We know that most alarms are false alarms.  In fact we know that almost all alarms are deemed false by police and fire agencies [99% is pretty close to all].  We also know that false alarms are a constant irritant to your customers, police, fire and others.  But do you think false alarms can expose you to liability that would not attach if the alarm was not a false alarm?  Let me ask you this,

  1.  False fire alarm in hotel.  Guests are asked to evacuate and use the stairs as elevators     are shut down because of the fire alarm.  A guest injures himself on the stairway.  Is the alarm company liable?
  2. False burglar alarm in a bank.  Cop gets into automobile accident on way to the bank.  Any liability?
  3.  False alarm.  Fireman is on way responding.  Suffers heart attack.  Any liability?
  4.  False alarm.  Fireman on way,  Fire truck has defective breaks and there is traffic  accident;    fireman injured.  Any liability?
  5.  False alarm.  Loud siren sounds and commercial subscriber suffers hearing loss and damage.  Any liability.

    Tomorrow we are going to give you the answers provided by the courts.  Let's see how you do.
    The post concerning the recall notice of the Interlogix ESL series smoke detector has spurred a question regarding notification of the end user (customer).  As mentioned previously we have launched a customer service app for the alarm industry.  Our dealers have begun using the system for non-emergency communication with their customer base.  The system uses “push” notification to alert a customer of a message from the alarm company, the message delivered to the customer is in the form of text as the app has built in 2 way text communication.  GoVivo Mobile Dealers can identify when the “push” alert was sent and to which devices, when it was engaged and a full transcript history of the customer communication with the alarm company.  If the customer does not respond, it can be resent to that customer individually or as a group as many times as needed.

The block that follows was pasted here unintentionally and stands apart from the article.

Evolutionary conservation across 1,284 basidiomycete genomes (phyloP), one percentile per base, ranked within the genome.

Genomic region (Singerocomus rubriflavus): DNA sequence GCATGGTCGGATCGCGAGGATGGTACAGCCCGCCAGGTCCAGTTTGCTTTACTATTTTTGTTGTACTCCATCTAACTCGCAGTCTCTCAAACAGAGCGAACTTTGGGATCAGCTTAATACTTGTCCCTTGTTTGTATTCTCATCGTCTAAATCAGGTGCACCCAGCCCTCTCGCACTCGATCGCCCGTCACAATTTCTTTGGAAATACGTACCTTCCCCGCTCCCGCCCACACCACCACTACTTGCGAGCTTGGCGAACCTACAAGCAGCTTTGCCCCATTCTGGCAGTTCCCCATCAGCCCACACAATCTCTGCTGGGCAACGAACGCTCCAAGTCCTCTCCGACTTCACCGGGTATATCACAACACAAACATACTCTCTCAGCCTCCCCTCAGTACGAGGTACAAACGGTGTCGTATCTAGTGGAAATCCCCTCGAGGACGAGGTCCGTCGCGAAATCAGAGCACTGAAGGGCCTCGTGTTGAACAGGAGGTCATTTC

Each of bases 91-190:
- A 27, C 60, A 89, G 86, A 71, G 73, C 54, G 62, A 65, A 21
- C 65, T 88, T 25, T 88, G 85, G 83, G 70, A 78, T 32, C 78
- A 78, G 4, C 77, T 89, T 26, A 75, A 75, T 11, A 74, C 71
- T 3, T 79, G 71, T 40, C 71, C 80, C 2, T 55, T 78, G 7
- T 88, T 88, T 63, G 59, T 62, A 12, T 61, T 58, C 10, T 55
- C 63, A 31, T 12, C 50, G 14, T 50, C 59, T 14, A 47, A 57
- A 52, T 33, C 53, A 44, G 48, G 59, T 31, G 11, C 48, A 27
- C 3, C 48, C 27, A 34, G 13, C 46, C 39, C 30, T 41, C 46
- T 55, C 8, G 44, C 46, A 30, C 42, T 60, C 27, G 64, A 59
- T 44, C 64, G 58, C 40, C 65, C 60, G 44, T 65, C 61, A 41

My question(s) is, does this suffice as a reasonable effort in contacting the customer and how many “push” messages would be considered acceptable as reasonable effort. - 1,3,5,…   (Background, we know if the customer has removed the App from their device and can identify each user individually. Technology Overview-http://govivomobile.com/alarm/)
    Thank you again for this form and I look forward to your response.
John Eyesitter
    Manufacturers of alarm products depend on the alarm dealers/installers to notify end users of recall on products.  I don't think many manufacturers require warranty registration and even if they do may alarm systems are comprised of components from many manufacturers.  Govivomobile's app would certainly come in handy for mass notification purposes.  I think it would also suffice as notice, at least as to those customers who have signed up for the app.  I see that we have added your product and services to The Alarm Exchange under Technology and Services that increase or preserve your RMR.